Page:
According to another aspect of the invention, a method and apparatus are provided for event correlation in service level management (SLM). In one embodiment, a system for providing service level management in a network is provided, wherein a service is composed of network components and a state of the service depends on the state of the network components, the system comprising:
In another embodiment, a system provides service level management in a network, wherein a service is composed of network components and the state of the service depends on the state of the network components, the system comprising:
In another embodiment, a system provides service level management in a network having at least one monitoring agent to monitor at least one aspect of operation and to generate an alarm as a function of one or more detected events, wherein a service is composed of network components and the state of the service depends on the state of the network components, the system comprising an alarm correlation agent to receive the one or more alarms from the at least one monitoring agent to determine the state of a service and, if necessary, to issue one or more instructions to establish a desired state of the service.
In another embodiment, a method provides service level management in the network, wherein the service is composed of network components and a state of the service depends on the state of the network components, the method comprising:
In another embodiment, a computer program product is provided comprising:
In another embodiment, a system provides service level management in the network, wherein the service is composed of network components and a state of the service depends on the state of the network components, the system comprising:
In a further embodiment, a system provides service level management in the network, wherein the service is composed of network components and a state of the service depends on the state of the network components, the system comprising:
In another embodiment, a computer program product is provided comprising:
According to another aspect of the invention, a method and apparatus are provided for display of service level management (SLM). In one embodiment, a display comprises an identification of one or more services, a location of the one or more services, a state of the one or more services, wherein a business process is composed of the one or more services and the services depend on the operation of one or more components in the network. In various embodiments, the state may comprise one or more of availability, reliability, performance, fault, configuration, integrity and security. According to a method embodiment for providing service status, the display is provided to users of the service. According to one embodiment, an apparatus comprises a display that indicates a service in the state of a service, where the service is composed of network components and the state of the service depends on the state of the network components.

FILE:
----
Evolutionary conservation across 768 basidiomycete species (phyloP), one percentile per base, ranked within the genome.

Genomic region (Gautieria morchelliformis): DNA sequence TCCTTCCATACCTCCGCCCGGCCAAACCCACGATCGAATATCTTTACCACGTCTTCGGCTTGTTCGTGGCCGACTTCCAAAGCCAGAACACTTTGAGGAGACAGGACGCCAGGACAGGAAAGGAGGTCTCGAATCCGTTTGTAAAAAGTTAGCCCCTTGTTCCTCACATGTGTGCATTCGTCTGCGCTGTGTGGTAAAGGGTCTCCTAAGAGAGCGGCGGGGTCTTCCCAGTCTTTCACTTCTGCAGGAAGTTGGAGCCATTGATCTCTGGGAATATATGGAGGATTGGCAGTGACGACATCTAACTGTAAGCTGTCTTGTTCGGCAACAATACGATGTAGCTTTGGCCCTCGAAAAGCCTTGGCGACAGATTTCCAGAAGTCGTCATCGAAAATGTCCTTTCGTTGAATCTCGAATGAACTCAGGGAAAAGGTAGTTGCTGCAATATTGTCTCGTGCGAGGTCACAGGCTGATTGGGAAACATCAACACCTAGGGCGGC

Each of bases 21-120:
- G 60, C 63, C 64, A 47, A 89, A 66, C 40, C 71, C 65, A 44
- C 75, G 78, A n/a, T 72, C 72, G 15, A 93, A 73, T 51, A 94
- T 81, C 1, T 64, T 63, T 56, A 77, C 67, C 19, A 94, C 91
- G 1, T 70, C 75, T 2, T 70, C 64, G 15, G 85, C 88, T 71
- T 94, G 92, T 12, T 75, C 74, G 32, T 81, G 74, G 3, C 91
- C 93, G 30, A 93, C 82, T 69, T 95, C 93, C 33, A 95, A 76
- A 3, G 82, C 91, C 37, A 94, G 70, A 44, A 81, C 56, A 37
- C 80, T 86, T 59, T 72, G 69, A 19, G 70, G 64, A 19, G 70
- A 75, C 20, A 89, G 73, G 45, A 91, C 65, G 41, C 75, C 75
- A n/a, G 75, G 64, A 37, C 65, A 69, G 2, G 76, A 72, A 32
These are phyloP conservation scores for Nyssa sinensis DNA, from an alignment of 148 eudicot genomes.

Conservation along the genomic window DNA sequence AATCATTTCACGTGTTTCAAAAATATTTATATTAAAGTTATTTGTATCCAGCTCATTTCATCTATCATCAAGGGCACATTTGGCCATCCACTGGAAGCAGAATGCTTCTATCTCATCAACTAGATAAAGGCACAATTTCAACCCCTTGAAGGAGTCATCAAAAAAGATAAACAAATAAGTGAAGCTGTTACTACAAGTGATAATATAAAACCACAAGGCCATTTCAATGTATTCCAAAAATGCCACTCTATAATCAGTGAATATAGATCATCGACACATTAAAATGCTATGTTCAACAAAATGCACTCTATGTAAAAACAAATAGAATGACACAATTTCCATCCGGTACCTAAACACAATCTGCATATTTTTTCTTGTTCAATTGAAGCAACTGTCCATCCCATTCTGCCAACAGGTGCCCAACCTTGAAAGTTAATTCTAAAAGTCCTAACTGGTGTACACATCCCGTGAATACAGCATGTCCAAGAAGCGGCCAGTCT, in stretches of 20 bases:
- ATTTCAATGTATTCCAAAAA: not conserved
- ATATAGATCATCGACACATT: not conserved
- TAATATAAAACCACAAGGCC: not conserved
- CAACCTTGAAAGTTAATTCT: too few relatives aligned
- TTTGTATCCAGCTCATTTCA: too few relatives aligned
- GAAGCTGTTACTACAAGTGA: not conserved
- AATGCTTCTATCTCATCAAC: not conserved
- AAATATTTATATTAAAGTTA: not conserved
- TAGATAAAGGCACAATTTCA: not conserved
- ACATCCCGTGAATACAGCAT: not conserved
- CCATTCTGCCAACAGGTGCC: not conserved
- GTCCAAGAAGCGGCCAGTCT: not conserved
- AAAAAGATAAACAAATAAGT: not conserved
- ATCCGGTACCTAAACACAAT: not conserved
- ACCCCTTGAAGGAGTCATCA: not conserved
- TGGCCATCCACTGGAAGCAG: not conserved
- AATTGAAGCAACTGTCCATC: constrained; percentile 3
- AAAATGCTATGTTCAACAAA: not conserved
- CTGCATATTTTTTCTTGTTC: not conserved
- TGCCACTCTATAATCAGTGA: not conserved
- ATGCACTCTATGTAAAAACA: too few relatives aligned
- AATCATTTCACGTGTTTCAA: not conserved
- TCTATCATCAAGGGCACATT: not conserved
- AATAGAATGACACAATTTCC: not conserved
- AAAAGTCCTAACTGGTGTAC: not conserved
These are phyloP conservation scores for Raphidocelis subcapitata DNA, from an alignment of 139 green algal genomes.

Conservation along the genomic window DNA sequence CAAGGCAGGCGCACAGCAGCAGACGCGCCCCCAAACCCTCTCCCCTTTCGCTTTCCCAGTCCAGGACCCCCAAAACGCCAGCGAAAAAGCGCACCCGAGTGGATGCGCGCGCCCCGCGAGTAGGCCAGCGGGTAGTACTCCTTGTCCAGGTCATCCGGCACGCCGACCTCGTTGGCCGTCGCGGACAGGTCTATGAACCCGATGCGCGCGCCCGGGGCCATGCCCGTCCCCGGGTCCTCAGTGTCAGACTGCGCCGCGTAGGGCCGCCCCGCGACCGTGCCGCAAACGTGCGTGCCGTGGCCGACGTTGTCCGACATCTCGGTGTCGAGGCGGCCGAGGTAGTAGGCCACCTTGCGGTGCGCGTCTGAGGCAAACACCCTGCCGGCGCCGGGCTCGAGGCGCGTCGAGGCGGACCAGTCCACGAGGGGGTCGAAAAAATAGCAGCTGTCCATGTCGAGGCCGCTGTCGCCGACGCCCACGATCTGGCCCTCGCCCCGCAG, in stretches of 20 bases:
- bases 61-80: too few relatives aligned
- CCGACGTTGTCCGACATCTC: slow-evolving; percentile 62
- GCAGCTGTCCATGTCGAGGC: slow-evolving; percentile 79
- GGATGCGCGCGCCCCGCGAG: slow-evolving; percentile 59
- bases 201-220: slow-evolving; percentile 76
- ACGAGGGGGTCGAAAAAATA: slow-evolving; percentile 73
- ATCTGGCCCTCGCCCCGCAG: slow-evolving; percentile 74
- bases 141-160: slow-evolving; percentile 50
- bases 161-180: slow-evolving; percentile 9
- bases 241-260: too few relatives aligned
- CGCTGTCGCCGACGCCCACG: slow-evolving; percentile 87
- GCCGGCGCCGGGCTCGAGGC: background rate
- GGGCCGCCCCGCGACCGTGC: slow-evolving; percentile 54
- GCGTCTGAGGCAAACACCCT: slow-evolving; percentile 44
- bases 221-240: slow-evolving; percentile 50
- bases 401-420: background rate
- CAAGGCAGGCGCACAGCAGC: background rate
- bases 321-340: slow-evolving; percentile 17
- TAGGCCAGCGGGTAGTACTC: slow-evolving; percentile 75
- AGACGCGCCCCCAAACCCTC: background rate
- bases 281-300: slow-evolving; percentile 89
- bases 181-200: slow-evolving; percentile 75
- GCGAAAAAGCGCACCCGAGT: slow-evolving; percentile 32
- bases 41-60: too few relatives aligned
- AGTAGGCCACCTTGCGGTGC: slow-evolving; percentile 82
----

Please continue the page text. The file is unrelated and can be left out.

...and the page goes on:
In another embodiment, a method of managing a network is provided comprising:
The discovery may include discovery of network infrastructure, systems, and applications resources in the network. The root cause analysis may determine whether a network degradation is due to the infrastructure, systems or applications resources. The business impact analysis may include a fault isolation among the infrastructure, systems, and applications resources. The business impact analysis may also include the locations of affected users, and a projected cost of the service degradation. The method may further include providing physical and logical topological maps detailing the network components and the services. The method may be provided for management of various types of networks, including enterprise networks, service provider networks, electronic commerce provider networks, Internet access provider networks, and broadband cable networks. The method may further include proactively supplying suggested resolutions to the service degradation. The method may further comprise automatically taking corrective action to correct the service degradation. The business impact analysis may include one or more of service reliability, service availability, service performance, service security, and service integrity.
V. Component to Service Mapping
According to another aspect of the invention, a method and apparatus is provided for component to service mapping in system level management (SLM). In one embodiment, a method of determining a state of a service is provided, the service being composed of network components, and the service affecting operation of a business process, the method comprising determining the state of one or more of the network components. Further, the states of the network components may be correlated to the services to determine a net state at a designated time of the service. The net state of the service may include an intended or scheduled state degradation.